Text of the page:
Once a celebrated pre-British Invasion teen idol, Dion Francis DiMucci certainly could have been forgiven for settling into the oldies circuit — where mindless regurgitations of “Runaround Sue” and “The Wanderer” would be both welcome and blindingly boring. Instead, Dion has since the early 1970s set about on a thematically appropriate wanderer’s search — exploring with varying degrees of success, in his post-heroin period, everything from folk to Christian music.
It’s been a brave, if sometimes frustrating trek. Yet all of that somehow completely paid off, as Dion eventually arrived at something so meaningfully connective, so deeply redemptive, on the forthcoming Tank Full of Blues, the capstone of a recent trio of Delta-focused recordings.
Principally composed by Dion himself, and featuring a series of tangy guitar licks from the former doo-wop legend, the album makes good on the lost promise of his post-Belmonts period in a way that’s as complete as it is surprising. The music is scaldingly real, and the emotional import lastingly memorable. It’s difficult, in retrospect, to believe Dion hasn’t been doing this for years.
In a way, I suppose, he has. After meeting Columbia Records svengali John Hammond in the early 1960s, Dion actually recorded a spate of blues sides that he’d loved as a kid — including Chess legend Willie Dixon‘s “Hoochie Coochie Man” and “Spoonful,” much to the confusion of his management. Yet, despite the presence of Al Kooper on keys, these early stabs went nowhere on the charts. Dion later attempted a reunion or two with the Belmonts, moved into singer-songwriterdom, worked with Phil Spector, was briefly born again — but, alas, sold almost no records.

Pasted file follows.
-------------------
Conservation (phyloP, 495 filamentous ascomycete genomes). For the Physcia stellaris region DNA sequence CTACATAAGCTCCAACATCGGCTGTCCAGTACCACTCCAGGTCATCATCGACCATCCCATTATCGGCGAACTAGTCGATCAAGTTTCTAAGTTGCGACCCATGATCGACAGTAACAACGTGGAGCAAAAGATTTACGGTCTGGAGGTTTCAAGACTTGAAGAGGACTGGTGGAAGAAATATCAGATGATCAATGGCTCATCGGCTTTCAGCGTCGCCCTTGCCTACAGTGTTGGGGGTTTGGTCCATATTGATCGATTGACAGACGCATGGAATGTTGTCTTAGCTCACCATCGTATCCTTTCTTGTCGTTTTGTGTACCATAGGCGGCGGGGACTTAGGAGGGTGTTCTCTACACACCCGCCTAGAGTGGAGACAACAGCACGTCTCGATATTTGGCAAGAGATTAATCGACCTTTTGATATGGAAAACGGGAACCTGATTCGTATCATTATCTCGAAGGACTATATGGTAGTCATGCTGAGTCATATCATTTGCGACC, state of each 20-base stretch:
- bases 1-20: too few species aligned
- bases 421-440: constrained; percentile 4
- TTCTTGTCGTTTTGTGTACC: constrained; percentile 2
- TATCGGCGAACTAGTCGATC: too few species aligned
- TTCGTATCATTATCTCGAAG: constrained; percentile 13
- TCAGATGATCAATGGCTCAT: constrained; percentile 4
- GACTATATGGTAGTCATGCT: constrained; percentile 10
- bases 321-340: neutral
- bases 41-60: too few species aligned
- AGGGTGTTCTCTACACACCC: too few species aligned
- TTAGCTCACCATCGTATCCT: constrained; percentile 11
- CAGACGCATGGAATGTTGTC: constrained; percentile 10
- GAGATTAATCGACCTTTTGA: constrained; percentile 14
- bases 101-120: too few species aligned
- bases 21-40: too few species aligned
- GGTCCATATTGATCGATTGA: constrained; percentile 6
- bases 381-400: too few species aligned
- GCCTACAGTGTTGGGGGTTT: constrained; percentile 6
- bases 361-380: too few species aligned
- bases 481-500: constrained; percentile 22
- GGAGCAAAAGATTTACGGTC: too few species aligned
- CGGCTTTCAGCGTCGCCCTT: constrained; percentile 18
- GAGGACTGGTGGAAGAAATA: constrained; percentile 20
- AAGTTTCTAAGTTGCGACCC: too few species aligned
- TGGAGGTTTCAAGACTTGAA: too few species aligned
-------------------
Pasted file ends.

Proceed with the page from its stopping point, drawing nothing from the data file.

Maybe, after wandering through so many storylines, in and out of so many deadends, having gained and then lost so much, Dion was uniquely prepared for a belated return to this kind of music. There is a startling clarity to the songwriting on Tank Full of Blues, set for release on January 24 — from “Ride’s Blues” (an imaginative talk with the doomed bluesman Robert Johnson), to the rockabilly cool of “I’m Ready To Go” to the spoken-word clarity of his strikingly autobiographical “Bronx Poem.”
As deep as it is unlikely, this is roots music — American music — of the first order. Call it the logical extension of a journey that began with 2006’s bare-bones Grammy-nominated Bronx in Blue (with Dion, alone on an acoustic, interpreting a selection of tunes from Dixon, Lightnin’ Hopkins and Johnson), then continued through 2008’s Son of Skip James, which expanded its reach to include descendent pieces like Chuck Berry’s “Nadine.” Yet, Tank Full of Blues is anything but predictable, everything but rote.
Along the way, Dion’s found the underlying notion of the best blues, the search for redemption, and made it real all over again. A triumph.